On Stranger Tides: review

Posted: March 4, 2012

Sparrow swashbuckles his way through another epic adventure

With the a few new mates

By Anna Scholl, Talon Staff Writer

A glint of wit and satisfaction reflects off of Jack’s gold-toothed grin as his lips drink in one last quenching drop of rum, his eyesight sinking deep into the map he held at his hands. An X marked the spot to an unknown area. “Drink up, me hearties, yo ho,” the familiar tune is sung off his lips one last time as his boat sails toward no where and anywhere.

The last scene from Pirates of the Caribbean 3: At World’s End left the audience wanting more. So why not give it to them? Four years later, Walt Disney’s pictures presented a new addition to the growing franchise with Pirates of the Caribbean 4: On Stranger Tides, a film that takes advantage of its fantasy-adventure with new characters, new storylines, and new Jack Sparrow-esque quirks.

Taking place roughly two to three years after the previous installment, the first noticeable feature about On Stranger Tides is the returning cast, and the lack thereof. The only recognizable faces in this sequel are Jack Sparrow (Johnny Depp), his first mate, Joshamee Gibbs (Kevin McNally), and Barbossa (Geoffrey Rush), who has taken a new side in working as a privateer for King George.

The first new character to be introduced is Angelica (Penelope Cruz), who encounters Jack as she is impersonating him. Following a cleverly shadowed doppelganger swordfight, the two set sail on the Queen Anne’s Revenge, the ship captained by the infamous Blackbeard (Ian McShane) himself.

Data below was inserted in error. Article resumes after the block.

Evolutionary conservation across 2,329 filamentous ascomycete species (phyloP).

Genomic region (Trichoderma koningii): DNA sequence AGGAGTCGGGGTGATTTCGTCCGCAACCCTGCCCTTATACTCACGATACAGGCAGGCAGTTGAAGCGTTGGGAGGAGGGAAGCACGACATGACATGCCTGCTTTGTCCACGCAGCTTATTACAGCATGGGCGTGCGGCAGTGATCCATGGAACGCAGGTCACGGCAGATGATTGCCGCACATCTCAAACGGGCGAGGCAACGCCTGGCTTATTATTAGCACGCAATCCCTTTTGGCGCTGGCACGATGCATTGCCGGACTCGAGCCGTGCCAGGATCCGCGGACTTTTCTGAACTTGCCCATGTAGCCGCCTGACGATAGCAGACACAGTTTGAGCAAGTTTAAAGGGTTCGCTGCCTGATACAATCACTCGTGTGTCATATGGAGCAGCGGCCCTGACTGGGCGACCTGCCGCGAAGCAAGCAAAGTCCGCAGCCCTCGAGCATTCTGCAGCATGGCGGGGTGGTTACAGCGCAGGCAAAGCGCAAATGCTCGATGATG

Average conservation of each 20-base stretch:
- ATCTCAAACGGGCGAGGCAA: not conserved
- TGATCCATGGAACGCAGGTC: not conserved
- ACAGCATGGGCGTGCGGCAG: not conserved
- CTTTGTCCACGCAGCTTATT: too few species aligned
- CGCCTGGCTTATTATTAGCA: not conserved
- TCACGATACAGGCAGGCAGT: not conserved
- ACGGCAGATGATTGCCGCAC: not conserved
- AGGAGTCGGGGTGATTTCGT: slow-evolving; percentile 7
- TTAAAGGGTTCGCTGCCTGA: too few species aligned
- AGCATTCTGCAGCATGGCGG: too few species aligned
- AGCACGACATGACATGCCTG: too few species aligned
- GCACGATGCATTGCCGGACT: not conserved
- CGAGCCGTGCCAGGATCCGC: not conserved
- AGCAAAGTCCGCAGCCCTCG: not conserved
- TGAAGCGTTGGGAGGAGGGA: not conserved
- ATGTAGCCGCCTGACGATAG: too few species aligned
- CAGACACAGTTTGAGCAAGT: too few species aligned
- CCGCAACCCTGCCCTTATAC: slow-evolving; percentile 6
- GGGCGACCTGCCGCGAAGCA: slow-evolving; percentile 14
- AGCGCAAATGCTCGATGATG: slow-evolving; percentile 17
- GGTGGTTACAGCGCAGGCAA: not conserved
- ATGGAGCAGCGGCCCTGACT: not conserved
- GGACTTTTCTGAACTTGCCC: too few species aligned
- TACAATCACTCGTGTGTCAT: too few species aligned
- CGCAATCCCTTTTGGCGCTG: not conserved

Now, it’s an 18th century revision of “It’s a Mad Mad Mad Mad World” as the race to find the supernatural Fountain of Youth sets sail under high hopes for a new sword-clashing adventure.

Characters aren’t the only thing that’s new about this Pirates film, though. The first three Pirates of the Caribbean installments were directed by Gore Verbinski. The franchise was then placed in the hands of Academy Award-nominated director Rob Marshall, who’s best known for his film version of “Chicago”.

The inclusion of a director with a background for choreography helped enhance the vision of the movie’s fight scenes, clearly showing a better use of cinematography that helped in the imagining of a tavern brawl into pure pirate ruckus.

One of the main points of On Stranger Tides was to create a movie less complicated than Dead Man’s Chest or At World’s End, bringing back an easy-to-follow plot, the film successfully recalls Curse of the Black Pearl– but is also one of its downfalls.

There are times when the movie seems to take far too much of its simpler plot and forgets to read into unexplainable events that partake in several scenes, such as Blackbeards supposed crew of  zombified miscreants and his ability to use voodoo magic.

But although Blackbeard’s seemingly endless plot hole of a character, Ian McShane’s take on the character saved the script writers with his savvy, ruthless, cutthroat performance that played a key role in the appeal of the film’s edge. One minute you’ll hate his villainous character, and the next you can’t help but praise his intelligently detestable charm.

Many fans of the first three films will be disappointed at the lack of Orlando Bloom’s and Keira Knightley’s star-crossed lovers sub-plot, but On Stranger Tides takes this into consideration with the arrival of Syrena (Astric Berges-Frisbey), a mermaid taken captive by Blackbeard, and Philip Swift (Sam Claflin), a young missionary who begins to act as her protector. The nature of their growing love is one not as complex as Will and Elizabeth’s, but it’s one that helps the audience relate more to the movie and feel more for the characters within it.

Okay, I’ll admit it: I’m the type who will dress up for the midnight premiere of any Pirates of the Caribbean installment, so I struggle to remain objective. However, Pirates of the Caribbean: On Stranger Tides, in all of its up and downs, was well worth the apprehensive four-year wait.

 

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